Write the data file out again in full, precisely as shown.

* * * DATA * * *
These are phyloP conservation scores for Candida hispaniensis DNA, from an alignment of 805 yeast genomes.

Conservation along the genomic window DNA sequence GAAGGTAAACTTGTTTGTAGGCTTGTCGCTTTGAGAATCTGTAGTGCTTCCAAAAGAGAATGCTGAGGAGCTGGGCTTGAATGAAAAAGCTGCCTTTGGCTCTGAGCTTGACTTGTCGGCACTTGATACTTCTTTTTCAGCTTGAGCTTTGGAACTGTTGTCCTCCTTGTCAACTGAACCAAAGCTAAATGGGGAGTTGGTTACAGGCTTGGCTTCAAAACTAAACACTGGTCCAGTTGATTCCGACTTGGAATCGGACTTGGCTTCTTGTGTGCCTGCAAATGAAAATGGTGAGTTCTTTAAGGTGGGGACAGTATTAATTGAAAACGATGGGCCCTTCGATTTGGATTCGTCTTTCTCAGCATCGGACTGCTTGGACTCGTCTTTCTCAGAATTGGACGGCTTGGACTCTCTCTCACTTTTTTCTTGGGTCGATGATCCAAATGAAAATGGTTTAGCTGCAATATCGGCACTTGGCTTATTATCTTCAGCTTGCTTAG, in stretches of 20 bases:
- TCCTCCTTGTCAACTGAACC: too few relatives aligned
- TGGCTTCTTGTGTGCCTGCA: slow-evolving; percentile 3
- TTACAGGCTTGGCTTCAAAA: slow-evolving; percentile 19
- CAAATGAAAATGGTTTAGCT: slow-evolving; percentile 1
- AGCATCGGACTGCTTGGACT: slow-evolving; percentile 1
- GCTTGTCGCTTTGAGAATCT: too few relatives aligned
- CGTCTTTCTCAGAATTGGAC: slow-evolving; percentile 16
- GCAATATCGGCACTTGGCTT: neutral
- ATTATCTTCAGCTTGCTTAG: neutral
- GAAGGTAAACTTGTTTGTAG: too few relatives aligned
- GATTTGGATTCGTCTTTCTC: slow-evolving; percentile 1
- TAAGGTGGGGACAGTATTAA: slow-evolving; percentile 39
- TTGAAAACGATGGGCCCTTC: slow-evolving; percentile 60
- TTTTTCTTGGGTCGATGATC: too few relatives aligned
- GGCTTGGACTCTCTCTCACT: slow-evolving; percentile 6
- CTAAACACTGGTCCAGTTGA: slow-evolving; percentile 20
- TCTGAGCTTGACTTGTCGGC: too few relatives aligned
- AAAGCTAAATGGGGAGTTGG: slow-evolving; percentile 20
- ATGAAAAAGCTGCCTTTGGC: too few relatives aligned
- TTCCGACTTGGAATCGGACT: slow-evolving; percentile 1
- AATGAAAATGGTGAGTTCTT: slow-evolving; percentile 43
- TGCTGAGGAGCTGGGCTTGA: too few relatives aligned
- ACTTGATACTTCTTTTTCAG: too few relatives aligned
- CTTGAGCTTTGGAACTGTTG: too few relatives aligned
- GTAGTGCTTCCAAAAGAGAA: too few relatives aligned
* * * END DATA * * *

These are phyloP conservation scores for Candida hispaniensis DNA, from an alignment of 805 yeast genomes.

Conservation along the genomic window DNA sequence GAAGGTAAACTTGTTTGTAGGCTTGTCGCTTTGAGAATCTGTAGTGCTTCCAAAAGAGAATGCTGAGGAGCTGGGCTTGAATGAAAAAGCTGCCTTTGGCTCTGAGCTTGACTTGTCGGCACTTGATACTTCTTTTTCAGCTTGAGCTTTGGAACTGTTGTCCTCCTTGTCAACTGAACCAAAGCTAAATGGGGAGTTGGTTACAGGCTTGGCTTCAAAACTAAACACTGGTCCAGTTGATTCCGACTTGGAATCGGACTTGGCTTCTTGTGTGCCTGCAAATGAAAATGGTGAGTTCTTTAAGGTGGGGACAGTATTAATTGAAAACGATGGGCCCTTCGATTTGGATTCGTCTTTCTCAGCATCGGACTGCTTGGACTCGTCTTTCTCAGAATTGGACGGCTTGGACTCTCTCTCACTTTTTTCTTGGGTCGATGATCCAAATGAAAATGGTTTAGCTGCAATATCGGCACTTGGCTTATTATCTTCAGCTTGCTTAG, in stretches of 20 bases:
- TCCTCCTTGTCAACTGAACC: too few relatives aligned
- TGGCTTCTTGTGTGCCTGCA: slow-evolving; percentile 3
- TTACAGGCTTGGCTTCAAAA: slow-evolving; percentile 19
- CAAATGAAAATGGTTTAGCT: slow-evolving; percentile 1
- AGCATCGGACTGCTTGGACT: slow-evolving; percentile 1
- GCTTGTCGCTTTGAGAATCT: too few relatives aligned
- CGTCTTTCTCAGAATTGGAC: slow-evolving; percentile 16
- GCAATATCGGCACTTGGCTT: neutral
- ATTATCTTCAGCTTGCTTAG: neutral
- GAAGGTAAACTTGTTTGTAG: too few relatives aligned
- GATTTGGATTCGTCTTTCTC: slow-evolving; percentile 1
- TAAGGTGGGGACAGTATTAA: slow-evolving; percentile 39
- TTGAAAACGATGGGCCCTTC: slow-evolving; percentile 60
- TTTTTCTTGGGTCGATGATC: too few relatives aligned
- GGCTTGGACTCTCTCTCACT: slow-evolving; percentile 6
- CTAAACACTGGTCCAGTTGA: slow-evolving; percentile 20
- TCTGAGCTTGACTTGTCGGC: too few relatives aligned
- AAAGCTAAATGGGGAGTTGG: slow-evolving; percentile 20
- ATGAAAAAGCTGCCTTTGGC: too few relatives aligned
- TTCCGACTTGGAATCGGACT: slow-evolving; percentile 1
- AATGAAAATGGTGAGTTCTT: slow-evolving; percentile 43
- TGCTGAGGAGCTGGGCTTGA: too few relatives aligned
- ACTTGATACTTCTTTTTCAG: too few relatives aligned
- CTTGAGCTTTGGAACTGTTG: too few relatives aligned
- GTAGTGCTTCCAAAAGAGAA: too few relatives aligned